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The proposed action would allow fishing in an additional 16,817 nm2 of Federal waters, thereby reducing the total portion of the U.S. Exclusive Economic Zone around American Samoa that is now closed to large longline vessels from 25.5 percent to 11.3 percent. The proposed action is intended to improve the efficiency and economic viability of the American Samoa longline fleet, while ensuring that fishing by the longline and small vessel fleets remains sustainable on an ongoing basis. The proposed action would allow large longline vessels to distribute fishing effort over a larger area, which may reduce catch competition among the larger vessels and promote economic efficiency by reducing transit costs. The longline fishery targets albacore, so it does not compete with small-scale bottomfish fishermen or trollers, who target skipjack and yellowfin tunas and billfish. NMFS would continue to prohibit fishing by large longline vessels within the EEZ from 3-12 nm around the islands, thus maintaining non-competitive fishing opportunities for the small-vessel longline fleet.
The Council and NMFS will annually review the effects of the proposed action on catch rates, small vessel participation, and sustainable fisheries development initiatives. Any proposed changes would be subject to additional environmental review and opportunity for public review and comment.
Pursuant to section 304(b)(1)(A) of the Magnuson-Stevens Act, the NMFS Assistant Administrator for Fisheries has determined that this proposed rule is consistent with the FEP, other provisions of the Magnuson-Stevens Act, and other applicable laws, subject to further consideration after public comment.
Regulatory Flexibility Act: Certification of Finding of No Significant Impact on Substantial Number of Small Entities
The Chief Counsel for Regulation of the Department of Commerce certified to the Chief Counsel for Advocacy of the Small Business Administration that this proposed rule, if adopted, would not have a significant economic impact on a substantial number of small entities. A description of the proposed action, why it is being considered, and the legal basis for it are contained in the preamble to this proposed rule.
The Western Pacific Fishery Management Council (Council) established the American Samoa large vessel prohibited areas (LVPA) to separate large-vessel (50 feet or greater) fishing activities from those of smaller vessels, and to prevent potential gear conflicts and catch competition. NMFS implemented the LVPA in 2002 (67 FR 4369; January 30, 2002), with minor modifications to the boundaries in 2012, related to the establishment of the Rose Atoll Marine National Monument (77 FR 34260; June 11, 2012).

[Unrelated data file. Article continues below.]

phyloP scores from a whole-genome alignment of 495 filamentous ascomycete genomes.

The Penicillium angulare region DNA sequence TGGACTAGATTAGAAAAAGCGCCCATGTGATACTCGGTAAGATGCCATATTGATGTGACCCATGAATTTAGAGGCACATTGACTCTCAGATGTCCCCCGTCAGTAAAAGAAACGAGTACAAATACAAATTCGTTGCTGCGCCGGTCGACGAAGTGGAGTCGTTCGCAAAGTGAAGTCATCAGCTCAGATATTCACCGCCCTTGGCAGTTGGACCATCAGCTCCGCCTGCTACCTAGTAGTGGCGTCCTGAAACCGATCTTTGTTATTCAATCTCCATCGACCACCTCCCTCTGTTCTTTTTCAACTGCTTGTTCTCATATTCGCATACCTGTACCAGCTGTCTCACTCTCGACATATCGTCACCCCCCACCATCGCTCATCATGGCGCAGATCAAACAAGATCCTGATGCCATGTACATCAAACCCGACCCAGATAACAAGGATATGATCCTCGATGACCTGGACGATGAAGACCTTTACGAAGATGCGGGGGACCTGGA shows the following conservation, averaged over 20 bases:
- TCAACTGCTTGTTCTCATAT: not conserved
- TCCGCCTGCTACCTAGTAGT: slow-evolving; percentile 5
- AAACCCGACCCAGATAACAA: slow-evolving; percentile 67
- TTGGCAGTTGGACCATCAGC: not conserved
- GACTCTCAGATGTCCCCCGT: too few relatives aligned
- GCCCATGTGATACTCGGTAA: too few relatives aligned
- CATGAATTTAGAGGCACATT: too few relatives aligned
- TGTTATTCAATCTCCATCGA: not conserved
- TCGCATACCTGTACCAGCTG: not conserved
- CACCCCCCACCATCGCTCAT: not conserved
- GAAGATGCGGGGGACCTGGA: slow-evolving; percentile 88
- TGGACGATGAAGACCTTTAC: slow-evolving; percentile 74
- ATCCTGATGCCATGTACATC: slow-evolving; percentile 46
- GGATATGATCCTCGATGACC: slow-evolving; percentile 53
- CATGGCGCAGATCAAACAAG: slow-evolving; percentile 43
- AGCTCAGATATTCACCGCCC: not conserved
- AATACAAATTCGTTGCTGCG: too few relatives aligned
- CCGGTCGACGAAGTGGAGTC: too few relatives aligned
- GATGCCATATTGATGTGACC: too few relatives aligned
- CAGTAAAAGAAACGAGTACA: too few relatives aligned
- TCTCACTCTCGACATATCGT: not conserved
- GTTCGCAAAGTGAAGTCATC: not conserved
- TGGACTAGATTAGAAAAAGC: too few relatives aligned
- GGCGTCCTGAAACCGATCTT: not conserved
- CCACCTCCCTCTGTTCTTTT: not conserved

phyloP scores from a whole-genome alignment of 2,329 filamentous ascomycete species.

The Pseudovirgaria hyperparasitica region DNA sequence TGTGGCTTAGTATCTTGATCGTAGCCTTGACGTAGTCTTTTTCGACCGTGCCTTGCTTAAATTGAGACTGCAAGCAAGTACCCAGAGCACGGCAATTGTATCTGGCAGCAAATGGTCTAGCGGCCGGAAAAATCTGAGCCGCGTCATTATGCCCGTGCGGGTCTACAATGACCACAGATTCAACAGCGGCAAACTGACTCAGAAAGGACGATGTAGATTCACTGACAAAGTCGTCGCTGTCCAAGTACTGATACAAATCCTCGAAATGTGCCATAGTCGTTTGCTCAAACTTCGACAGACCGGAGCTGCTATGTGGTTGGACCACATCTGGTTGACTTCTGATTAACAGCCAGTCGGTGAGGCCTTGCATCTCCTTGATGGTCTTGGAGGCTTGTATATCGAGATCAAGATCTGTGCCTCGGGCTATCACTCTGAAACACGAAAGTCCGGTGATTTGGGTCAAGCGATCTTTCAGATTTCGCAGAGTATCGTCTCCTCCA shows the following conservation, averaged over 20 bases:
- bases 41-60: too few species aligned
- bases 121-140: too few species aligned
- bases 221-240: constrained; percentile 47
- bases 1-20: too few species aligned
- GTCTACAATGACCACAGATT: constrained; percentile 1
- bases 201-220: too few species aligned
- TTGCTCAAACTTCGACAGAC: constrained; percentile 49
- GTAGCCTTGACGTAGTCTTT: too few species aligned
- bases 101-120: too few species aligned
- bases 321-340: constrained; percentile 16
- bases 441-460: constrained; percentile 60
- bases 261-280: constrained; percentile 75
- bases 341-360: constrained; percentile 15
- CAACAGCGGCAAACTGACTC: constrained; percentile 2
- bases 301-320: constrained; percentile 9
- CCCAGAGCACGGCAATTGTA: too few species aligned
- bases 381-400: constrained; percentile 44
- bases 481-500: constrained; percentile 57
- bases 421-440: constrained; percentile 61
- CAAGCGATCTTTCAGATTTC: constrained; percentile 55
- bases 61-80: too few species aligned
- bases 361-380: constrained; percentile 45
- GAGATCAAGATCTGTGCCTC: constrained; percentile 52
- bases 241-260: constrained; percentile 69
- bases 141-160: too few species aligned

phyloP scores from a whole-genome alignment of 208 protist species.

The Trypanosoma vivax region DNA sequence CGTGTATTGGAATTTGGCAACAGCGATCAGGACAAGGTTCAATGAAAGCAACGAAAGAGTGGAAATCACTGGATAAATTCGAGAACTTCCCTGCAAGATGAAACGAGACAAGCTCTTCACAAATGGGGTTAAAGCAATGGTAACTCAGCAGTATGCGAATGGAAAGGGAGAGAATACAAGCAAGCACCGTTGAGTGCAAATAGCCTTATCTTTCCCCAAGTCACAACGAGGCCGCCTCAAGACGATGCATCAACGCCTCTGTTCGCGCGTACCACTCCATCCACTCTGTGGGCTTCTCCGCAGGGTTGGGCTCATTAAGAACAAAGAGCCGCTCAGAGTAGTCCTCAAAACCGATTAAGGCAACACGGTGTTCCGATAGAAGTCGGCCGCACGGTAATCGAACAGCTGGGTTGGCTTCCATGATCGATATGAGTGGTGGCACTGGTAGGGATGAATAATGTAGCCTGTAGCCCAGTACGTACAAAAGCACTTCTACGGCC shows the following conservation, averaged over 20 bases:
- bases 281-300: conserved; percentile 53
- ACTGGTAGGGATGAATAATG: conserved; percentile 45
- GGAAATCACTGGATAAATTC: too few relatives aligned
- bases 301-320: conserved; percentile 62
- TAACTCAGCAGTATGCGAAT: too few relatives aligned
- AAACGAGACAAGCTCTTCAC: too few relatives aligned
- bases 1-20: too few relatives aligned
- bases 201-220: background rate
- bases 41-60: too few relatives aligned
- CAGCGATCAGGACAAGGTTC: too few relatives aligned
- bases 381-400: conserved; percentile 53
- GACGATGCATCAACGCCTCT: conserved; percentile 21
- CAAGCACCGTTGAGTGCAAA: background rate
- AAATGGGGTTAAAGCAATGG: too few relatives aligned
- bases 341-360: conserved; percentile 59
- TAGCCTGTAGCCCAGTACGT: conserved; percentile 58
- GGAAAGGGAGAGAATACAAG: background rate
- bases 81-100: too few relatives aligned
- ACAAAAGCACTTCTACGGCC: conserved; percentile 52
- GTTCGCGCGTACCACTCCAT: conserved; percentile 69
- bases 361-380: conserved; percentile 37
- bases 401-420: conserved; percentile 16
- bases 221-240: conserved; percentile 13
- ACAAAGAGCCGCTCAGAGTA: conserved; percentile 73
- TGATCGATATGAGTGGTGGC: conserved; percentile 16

At the time that the LVPA was implemented, nearly 40 alia and other small vessels fished alongside 25 large vessels. The establishment of the LVPA prohibited fishing by all but two large vessels. The Council and NMFS allowed the two vessels to fish in the LVPA based on their fishing history. In recent years, far fewer small vessels operate within the LVPA and the U.S. Exclusive Economic Zone (EEZ) surrounding American Samoa. Meanwhile, the large longliners based in American Samoa struggle to maintain operating, with estimated fleet-wide revenue of $6.8 million (http://www.pifsc.noaa.gov/wpacfin/as/Data/ECL_Charts/ae3bmain.htm, accessed July 22, 2015) and some vessels reportedly operating at a loss.
This proposed rule would provide economic relief to the American Samoa large longline vessel fleet, through an exemption to the prohibition from fishing within specific areas of the LVPA. The proposed action would allow the large longline vessels to fish over an additional 16,817 nm2 of Federal waters, thereby reducing the total area of the U.S. EEZ around American Samoa currently closed to large longliners from 25.5 percent to 11.3 percent. The proposed action would improve the efficiency and economic viability of the American Samoa longline fleet, while ensuring fishing by the longline and small vessel fleets remain sustainable on an ongoing basis. The Council and NMFS would annually review the effects of the proposed action on catch rates of all pelagic fishery participants, small vessel participation in pelagic fisheries, and sustainable fisheries development initiatives.